What image first comes to mind when considering malnutrition? Well, most of us immediately think of starving children in third world countries that we see on T.V. infomercials or on humanitarian atrocities of times past. What we need now to understand when talking about malnutrition/badnutrition, is that the overweight and obese (the overnourished) pose a bigger problem or area of concern than do those undernourished peoples with little or no access to adequate nutrients.

This overnourished and sedentary lifestyle is, as I understand it, the reason why we are dying from chronic illness than ever before. Our medical system does fairly well with acute disease and trauma. Though, when it comes to the main killers we have offer no solution and minimal improvement. It was stated in Dan Buettner’s Blue Zones lecture at TED Talks that, the Danish Twin Study demonstrates that only ≈10% of longevity is determined by genetics, the other 90% is determined by lifestyle. Why then are we bent so heavily toward medication and therapy and not sustainable lifestyle modification and reform?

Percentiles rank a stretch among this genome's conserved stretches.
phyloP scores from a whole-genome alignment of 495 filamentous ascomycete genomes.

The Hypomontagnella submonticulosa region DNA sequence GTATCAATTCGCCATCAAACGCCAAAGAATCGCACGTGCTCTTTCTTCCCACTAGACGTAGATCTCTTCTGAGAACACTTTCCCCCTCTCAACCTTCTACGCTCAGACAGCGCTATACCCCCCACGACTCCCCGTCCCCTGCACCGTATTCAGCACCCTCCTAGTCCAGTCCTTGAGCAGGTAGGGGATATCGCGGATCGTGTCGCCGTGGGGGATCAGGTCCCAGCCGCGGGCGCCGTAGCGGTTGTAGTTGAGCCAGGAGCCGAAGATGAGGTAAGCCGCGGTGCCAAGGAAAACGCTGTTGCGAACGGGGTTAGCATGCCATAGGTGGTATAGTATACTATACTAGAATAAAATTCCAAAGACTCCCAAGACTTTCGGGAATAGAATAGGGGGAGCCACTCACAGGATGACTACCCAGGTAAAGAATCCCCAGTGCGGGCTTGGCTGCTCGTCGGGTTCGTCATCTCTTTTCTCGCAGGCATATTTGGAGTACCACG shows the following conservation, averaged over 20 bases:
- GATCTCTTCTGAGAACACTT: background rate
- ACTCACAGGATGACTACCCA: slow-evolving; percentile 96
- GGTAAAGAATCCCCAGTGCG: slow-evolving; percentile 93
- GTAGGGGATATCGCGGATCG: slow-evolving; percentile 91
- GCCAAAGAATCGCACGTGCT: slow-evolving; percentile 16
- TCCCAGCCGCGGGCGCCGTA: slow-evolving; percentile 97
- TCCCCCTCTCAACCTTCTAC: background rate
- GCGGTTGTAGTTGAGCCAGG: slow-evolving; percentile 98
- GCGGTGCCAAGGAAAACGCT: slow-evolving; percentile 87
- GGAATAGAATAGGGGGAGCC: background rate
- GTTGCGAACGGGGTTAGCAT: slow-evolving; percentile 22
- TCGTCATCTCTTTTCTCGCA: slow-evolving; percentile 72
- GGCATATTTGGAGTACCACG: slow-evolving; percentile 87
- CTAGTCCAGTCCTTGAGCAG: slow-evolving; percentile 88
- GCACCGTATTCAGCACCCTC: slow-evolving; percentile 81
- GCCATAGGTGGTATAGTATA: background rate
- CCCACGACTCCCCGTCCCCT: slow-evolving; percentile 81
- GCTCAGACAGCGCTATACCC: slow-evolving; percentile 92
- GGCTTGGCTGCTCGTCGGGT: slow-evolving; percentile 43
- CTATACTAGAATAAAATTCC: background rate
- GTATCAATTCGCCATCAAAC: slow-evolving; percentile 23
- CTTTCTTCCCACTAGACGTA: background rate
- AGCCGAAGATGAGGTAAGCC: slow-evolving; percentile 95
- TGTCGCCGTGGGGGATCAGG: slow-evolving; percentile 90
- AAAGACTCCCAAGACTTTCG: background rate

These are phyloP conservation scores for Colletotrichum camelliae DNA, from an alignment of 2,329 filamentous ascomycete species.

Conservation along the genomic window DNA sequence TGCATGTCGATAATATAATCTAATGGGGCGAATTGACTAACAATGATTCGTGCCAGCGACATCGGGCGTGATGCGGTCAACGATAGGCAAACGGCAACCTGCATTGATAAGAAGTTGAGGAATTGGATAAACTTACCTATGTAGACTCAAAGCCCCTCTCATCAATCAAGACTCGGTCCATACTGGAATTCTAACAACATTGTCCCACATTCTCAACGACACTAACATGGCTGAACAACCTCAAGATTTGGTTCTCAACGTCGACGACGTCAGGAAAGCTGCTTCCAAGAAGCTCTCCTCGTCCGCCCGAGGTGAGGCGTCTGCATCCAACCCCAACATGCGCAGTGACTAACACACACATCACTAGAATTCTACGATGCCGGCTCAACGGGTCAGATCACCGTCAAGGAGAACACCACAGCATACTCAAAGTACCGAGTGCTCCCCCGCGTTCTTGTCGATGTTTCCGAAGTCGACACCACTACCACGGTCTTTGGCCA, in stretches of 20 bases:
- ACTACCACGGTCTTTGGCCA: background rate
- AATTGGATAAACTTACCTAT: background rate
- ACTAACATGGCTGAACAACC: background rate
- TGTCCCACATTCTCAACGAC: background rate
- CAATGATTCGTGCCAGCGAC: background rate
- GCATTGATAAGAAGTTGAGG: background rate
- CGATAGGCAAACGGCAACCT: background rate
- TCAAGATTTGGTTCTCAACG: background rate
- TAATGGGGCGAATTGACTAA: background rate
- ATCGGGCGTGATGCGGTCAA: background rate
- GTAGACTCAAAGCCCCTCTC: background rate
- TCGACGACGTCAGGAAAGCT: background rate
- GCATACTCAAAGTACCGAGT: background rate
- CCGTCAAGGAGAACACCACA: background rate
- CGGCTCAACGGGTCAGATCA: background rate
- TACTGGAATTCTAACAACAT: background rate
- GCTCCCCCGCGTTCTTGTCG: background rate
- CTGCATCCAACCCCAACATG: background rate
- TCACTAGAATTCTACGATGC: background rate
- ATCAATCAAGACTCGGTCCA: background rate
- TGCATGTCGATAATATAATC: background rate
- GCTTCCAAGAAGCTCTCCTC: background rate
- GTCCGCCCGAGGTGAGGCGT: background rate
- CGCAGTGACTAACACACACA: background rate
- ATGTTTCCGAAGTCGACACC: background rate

According to a document sponsored by the Center for Science in the Public Interest, “The budget for CDC’s National Center for Chronic Disease Prevention and Health Promotion represents only 9% of CDC’s $8.8 billion budget”. It would seem to me that the evidence is overwhelming in demonstrating that healthy choices, statistically, equate to healthier living and overall outcomes. Over the next couple of Blog entries we are going to spend some time looking at what some of the most monumental health studies have yielded